Flora combined all the right ingredients to launch and exploit its
sponsorship of the London Marathon, says Karen Earl of sponsorship
marketing consultancy Karen Earl Limited
It always helps if you can say that something is the biggest ever. In
Flora’s case it was the pounds 6 million ‘biggest ever’ sponsorship in
the 16-year history of the London Marathon. And fighting off 13 other
companies to snatch the title sponsorship of one of the most attractive
sponsorships in the sporting calender was a coup in itself.
What Flora has in its favour that previous sponsors lacked is a good fit
- two products which conjure up similar associations, in this case
active and healthy lifestyles. The glitzy launch of the deal had the Red
Devils falling out of the sky above Greenwich Park way back in August.
It was a launch which said ‘we’re new; we’re different; we’re serious
and we’re going to make it work.’
And they did. Who could fail to notice the combination of pre-publicity,
TV advertising and on-pack promotions in the run-up to the event?
The full title of the event (including the Flora name) was used in every
bit of pre- and post-event coverage that I saw - not bad for a first-
time sponsor of a well-loved event. Links with print and broadcast media
meant that every inch of the run was covered by Capital Radio and the
exclusive results service run in the Times was heavily branded with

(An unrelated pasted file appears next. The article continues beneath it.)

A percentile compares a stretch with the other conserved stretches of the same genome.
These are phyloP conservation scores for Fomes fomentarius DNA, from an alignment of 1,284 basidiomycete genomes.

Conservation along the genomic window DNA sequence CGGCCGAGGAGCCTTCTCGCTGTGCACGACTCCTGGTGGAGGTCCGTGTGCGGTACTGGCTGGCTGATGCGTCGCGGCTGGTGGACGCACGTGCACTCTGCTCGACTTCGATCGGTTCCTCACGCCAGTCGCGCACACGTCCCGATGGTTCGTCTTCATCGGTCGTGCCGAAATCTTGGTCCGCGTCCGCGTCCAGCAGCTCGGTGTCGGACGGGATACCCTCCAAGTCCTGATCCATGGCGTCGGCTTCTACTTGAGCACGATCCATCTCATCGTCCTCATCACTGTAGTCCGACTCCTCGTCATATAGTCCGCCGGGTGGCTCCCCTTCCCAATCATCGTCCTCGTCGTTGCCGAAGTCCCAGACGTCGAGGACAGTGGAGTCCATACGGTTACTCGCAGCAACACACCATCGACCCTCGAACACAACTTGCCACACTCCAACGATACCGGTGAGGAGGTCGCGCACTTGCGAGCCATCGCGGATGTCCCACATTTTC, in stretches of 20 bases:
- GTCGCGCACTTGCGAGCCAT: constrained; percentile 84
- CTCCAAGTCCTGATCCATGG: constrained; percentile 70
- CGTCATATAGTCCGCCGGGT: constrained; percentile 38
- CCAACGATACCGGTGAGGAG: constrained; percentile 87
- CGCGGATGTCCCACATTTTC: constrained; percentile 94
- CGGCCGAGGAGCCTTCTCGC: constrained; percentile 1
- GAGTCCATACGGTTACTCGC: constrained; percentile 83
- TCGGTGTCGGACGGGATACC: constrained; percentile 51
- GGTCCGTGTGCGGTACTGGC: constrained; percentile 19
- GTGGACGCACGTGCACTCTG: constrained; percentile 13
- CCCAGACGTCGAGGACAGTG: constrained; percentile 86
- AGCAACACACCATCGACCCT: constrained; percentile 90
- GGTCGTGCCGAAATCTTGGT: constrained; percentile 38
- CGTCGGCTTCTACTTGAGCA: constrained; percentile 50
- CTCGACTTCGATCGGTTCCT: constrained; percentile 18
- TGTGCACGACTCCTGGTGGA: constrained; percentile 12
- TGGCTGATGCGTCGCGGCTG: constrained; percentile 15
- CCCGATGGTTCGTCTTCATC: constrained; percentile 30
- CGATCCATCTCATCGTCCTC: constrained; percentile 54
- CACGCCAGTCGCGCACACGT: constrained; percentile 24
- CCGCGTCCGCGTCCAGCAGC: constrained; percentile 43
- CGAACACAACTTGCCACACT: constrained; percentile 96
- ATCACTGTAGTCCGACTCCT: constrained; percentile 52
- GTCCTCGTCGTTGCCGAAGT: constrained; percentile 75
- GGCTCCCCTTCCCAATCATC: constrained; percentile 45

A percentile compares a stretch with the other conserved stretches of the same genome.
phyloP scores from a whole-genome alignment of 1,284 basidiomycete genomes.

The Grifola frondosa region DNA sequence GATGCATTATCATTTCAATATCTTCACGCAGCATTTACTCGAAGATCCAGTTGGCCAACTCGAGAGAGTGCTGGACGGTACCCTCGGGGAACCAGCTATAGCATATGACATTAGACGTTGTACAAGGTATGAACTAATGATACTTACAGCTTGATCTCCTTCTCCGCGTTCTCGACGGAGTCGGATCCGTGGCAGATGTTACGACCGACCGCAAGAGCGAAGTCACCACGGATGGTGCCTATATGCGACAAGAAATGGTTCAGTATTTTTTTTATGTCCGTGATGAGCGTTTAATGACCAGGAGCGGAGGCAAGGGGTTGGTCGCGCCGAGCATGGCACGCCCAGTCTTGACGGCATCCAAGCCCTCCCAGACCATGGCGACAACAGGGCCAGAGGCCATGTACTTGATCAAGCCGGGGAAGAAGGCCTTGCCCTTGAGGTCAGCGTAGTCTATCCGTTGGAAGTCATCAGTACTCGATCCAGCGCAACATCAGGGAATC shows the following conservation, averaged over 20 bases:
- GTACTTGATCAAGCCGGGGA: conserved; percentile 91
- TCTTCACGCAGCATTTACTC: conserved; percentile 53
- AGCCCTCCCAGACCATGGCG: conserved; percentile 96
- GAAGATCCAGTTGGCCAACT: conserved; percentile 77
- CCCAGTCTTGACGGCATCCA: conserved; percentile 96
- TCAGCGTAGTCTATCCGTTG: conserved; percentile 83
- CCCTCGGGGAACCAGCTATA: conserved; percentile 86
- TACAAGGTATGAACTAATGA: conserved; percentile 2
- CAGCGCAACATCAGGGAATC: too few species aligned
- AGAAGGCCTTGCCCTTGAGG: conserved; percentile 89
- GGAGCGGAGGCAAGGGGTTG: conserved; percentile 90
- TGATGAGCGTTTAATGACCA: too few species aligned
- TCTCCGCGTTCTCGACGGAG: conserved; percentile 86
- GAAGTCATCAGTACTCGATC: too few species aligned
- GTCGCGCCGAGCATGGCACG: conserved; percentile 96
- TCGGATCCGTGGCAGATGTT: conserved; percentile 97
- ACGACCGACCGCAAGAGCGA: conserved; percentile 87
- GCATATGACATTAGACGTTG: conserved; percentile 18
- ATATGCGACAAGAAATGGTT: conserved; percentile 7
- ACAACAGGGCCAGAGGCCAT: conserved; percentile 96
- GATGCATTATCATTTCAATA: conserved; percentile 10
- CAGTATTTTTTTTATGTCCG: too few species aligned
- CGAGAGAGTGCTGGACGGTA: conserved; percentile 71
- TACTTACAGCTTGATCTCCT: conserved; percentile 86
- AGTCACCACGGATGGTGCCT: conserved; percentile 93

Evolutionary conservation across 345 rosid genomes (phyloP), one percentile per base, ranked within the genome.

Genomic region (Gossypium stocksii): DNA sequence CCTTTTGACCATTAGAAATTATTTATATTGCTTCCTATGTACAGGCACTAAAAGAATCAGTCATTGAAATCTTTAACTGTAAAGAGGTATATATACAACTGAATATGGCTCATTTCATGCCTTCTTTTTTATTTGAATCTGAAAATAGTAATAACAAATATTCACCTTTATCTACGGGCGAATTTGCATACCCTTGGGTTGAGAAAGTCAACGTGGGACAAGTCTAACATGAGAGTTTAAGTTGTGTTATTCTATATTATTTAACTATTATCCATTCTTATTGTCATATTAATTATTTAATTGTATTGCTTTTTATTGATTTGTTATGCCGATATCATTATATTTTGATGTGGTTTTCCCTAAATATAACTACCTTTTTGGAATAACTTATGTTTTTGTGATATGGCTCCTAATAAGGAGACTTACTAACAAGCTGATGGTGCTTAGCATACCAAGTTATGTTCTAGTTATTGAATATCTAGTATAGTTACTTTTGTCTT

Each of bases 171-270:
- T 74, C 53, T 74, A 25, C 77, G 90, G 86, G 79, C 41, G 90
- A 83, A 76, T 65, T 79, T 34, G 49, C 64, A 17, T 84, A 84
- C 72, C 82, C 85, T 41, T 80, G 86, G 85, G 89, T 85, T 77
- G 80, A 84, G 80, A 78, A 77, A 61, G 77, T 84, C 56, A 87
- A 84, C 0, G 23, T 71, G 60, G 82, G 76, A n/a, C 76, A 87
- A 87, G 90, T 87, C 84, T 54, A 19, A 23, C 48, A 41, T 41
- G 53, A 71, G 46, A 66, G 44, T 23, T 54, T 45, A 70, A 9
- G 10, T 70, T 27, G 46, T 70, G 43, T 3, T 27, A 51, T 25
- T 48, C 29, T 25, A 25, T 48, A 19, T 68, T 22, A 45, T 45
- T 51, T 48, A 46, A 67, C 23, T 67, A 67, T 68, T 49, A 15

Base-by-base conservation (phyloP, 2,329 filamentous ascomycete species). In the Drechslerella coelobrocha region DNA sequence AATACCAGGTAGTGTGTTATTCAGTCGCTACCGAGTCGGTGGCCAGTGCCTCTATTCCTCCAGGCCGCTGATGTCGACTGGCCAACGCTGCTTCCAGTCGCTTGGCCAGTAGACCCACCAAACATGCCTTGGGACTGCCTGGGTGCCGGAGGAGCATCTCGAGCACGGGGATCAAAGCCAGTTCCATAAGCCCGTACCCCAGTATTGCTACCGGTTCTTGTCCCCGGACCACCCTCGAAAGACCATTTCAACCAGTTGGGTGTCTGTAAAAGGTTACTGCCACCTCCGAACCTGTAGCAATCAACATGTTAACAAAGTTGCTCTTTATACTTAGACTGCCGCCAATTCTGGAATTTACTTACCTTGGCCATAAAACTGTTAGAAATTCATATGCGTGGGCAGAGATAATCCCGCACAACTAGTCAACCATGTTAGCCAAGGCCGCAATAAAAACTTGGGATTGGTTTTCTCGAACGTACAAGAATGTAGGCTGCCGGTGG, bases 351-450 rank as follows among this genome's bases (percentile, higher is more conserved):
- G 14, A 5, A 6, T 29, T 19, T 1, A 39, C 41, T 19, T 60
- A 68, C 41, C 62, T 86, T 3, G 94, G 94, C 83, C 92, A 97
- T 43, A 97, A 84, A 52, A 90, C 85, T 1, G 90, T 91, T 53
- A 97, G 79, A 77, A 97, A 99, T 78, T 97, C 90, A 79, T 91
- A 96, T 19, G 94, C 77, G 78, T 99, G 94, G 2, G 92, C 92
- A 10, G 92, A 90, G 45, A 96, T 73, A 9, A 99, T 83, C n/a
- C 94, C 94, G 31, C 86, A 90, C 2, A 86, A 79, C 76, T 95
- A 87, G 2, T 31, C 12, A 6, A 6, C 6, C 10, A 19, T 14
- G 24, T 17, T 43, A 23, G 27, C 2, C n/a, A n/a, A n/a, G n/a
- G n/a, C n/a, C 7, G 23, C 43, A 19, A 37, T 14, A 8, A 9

Flora London Marathon logos.
As for the Marathon itself, with record temperatures and Liz McColgan as
a dream winner, column inches were just waiting to happen.
An event like the Flora London Marathon relies on pictures to get its
sponsor’s name across - and although the branding was very good on the
runners’ bibs, finishing line and foil heat wraps, the Flora banners
were sometimes lost on the TV coverage of the event.
Co-sponsors Isotar and Aqua Pura had ‘can’t fail to notice me’ banners
especially noticeable at the start line, while Flora’s as title sponsor
really could have done with being bigger.
What Flora needs now is to make a long-term commitment to the London
Marathon to make its sponsorship work really well - three years isn’t
necessarily enough. But what it also needs to watch out for is the
public perception of two tried-and-tested products jogging gently into
old age together.
I hope they manage to keep it fresh and exciting -it’s a great